Journal article

Cross-sectional association of seafood consumption, polyunsaturated fatty acids and depressive symptoms in two Torres Strait communities

Maximus Berger, Sean Taylor, Linton Harriss, Sandra Campbell, Fintan Thompson, Samuel Jones, Maria Makrides, Robert Gibson, G Paul Amminger, Zoltan Sarnyai, Robyn McDermott



Background Dietary intake of long-chain omega 3 (n-3) polyunsaturated fatty acids (LCPUFA) represents a putative modifiable risk factor for depression, and a high ratio of omega 6 (n-6) to n-3 LCPUFA is frequently observed in patients with major depressive disorder. Recent reports suggest that the availability of fish and seafood may be associated with lower depression rates. The aim of this study was to investigate associations of fish consumption and LCPUFA levels with depressive symptoms.Methods Participants for this cross-sectional study (n=206) were recruited at a community screening programme in two Torres Strait Islander communities (Mer and Waiben). Depressive symptoms were assessed ..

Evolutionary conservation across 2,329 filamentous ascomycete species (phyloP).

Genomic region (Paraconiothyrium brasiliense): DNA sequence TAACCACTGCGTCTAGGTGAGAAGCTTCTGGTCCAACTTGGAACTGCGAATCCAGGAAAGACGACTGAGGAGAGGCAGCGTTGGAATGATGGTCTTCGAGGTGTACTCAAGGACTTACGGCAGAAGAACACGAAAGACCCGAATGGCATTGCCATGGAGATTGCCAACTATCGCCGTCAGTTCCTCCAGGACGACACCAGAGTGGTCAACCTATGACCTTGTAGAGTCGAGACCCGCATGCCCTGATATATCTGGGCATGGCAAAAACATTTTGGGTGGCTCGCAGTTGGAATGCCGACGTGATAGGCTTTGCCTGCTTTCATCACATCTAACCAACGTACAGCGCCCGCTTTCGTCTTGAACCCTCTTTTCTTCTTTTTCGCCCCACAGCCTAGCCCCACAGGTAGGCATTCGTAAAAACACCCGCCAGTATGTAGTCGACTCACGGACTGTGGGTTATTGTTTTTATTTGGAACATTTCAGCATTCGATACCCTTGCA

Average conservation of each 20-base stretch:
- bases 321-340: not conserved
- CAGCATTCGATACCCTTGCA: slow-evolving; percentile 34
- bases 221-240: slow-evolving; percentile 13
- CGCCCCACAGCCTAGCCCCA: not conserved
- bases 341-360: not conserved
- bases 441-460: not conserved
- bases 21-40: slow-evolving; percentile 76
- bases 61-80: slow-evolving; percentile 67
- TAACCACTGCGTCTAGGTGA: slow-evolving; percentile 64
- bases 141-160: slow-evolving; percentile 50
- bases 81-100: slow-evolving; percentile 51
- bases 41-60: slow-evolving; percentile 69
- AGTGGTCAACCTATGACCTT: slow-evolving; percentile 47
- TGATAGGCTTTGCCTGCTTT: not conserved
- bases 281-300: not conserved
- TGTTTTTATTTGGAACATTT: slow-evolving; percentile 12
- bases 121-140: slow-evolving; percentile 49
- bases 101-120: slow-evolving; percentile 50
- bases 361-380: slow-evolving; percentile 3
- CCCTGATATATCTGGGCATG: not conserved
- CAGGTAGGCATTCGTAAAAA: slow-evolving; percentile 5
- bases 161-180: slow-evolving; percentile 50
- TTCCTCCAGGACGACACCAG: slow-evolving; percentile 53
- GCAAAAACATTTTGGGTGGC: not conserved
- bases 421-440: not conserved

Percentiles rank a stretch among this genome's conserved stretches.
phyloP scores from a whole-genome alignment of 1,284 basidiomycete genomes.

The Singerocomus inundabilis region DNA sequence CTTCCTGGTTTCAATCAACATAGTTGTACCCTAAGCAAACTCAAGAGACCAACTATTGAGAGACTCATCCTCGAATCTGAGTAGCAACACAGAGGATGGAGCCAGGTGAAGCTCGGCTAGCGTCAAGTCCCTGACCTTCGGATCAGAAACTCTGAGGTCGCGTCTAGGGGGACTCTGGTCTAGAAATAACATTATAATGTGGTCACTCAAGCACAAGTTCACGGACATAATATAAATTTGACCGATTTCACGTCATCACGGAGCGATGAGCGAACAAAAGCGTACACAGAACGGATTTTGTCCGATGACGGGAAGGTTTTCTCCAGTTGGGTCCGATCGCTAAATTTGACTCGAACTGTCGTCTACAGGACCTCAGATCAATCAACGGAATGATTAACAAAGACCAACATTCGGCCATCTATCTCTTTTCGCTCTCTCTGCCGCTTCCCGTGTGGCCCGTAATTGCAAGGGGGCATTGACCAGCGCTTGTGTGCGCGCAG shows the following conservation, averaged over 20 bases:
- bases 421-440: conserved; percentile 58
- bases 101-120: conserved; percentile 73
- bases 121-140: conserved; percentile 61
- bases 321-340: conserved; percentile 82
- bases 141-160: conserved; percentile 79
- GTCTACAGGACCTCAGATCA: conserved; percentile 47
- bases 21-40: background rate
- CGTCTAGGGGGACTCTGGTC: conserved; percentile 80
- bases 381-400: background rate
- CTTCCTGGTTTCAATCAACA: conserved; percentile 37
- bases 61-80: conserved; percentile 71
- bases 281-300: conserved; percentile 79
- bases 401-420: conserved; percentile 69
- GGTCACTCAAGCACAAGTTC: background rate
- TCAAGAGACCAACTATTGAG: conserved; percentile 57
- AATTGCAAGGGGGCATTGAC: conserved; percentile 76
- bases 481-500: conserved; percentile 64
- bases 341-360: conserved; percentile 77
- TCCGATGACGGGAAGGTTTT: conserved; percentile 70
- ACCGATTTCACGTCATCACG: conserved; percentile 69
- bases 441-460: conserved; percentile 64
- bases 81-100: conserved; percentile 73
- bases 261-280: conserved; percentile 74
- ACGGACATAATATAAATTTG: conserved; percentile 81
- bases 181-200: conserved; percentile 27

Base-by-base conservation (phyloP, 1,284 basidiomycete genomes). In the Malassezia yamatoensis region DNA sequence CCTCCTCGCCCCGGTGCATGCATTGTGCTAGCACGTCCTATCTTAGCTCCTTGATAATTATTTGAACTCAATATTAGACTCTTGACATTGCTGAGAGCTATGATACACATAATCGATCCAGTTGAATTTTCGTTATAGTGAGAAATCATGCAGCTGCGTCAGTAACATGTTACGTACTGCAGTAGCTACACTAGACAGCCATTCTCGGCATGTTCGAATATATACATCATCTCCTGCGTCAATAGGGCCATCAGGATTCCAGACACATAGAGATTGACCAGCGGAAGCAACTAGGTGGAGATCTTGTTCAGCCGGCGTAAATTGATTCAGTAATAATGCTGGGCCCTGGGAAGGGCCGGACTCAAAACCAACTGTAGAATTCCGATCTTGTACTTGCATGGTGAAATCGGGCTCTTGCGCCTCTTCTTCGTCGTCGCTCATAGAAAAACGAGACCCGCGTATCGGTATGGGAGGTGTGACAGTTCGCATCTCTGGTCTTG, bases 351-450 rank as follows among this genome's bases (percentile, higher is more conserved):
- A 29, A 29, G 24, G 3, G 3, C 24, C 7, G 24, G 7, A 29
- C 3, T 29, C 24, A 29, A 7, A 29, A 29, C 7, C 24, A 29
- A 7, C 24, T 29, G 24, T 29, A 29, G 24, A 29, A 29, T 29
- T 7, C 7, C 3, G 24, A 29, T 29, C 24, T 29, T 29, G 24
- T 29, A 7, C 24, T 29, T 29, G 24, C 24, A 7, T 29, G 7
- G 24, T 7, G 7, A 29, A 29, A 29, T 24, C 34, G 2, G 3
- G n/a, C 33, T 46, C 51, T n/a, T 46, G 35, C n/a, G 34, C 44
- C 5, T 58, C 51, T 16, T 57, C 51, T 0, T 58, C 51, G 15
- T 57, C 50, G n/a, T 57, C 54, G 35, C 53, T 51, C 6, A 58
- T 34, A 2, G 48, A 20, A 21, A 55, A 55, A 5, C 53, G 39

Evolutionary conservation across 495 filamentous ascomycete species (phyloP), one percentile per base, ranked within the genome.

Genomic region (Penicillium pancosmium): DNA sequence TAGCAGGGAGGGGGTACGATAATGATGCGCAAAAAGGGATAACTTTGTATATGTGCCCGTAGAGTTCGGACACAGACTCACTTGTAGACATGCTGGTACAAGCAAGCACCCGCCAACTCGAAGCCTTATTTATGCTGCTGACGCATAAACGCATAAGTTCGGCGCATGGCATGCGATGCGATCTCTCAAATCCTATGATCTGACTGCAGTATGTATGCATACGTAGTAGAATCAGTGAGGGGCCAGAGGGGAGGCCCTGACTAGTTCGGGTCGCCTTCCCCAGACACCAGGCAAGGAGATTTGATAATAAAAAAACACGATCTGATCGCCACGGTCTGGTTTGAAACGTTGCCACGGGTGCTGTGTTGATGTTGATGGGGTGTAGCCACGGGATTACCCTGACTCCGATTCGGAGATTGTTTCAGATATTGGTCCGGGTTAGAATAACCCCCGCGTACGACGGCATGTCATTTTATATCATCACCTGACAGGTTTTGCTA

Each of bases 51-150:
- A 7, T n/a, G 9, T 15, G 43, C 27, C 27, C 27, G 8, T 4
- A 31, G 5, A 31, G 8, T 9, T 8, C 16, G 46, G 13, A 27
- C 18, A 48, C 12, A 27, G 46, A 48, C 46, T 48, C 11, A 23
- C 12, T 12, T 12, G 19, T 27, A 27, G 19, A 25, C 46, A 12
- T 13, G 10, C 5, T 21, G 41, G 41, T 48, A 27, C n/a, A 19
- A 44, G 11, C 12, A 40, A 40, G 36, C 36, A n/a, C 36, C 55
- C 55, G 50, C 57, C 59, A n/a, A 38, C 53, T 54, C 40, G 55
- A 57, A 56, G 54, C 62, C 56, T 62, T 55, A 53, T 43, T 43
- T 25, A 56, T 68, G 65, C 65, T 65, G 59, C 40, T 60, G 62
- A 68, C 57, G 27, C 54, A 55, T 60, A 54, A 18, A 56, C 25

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Awarded by NHMRC Grant

Funding Acknowledgements

We would like to thank the study participants and their families. This work was funded by NHMRC Grant GNT0631947 and by the Centre for Chronic Disease Prevention. This study was made possible by the contribution of many people, including the Torres and Cape Hospital and Health Service Primary Health Care Team (north), the Torres and Cape Hospital and Health Service Mental Health Team (north), Mer Island Primary Health Care Centre Team, JCU medical and dental students, the Waiben and Mer communities and the many people that gave their time to participate in the health check.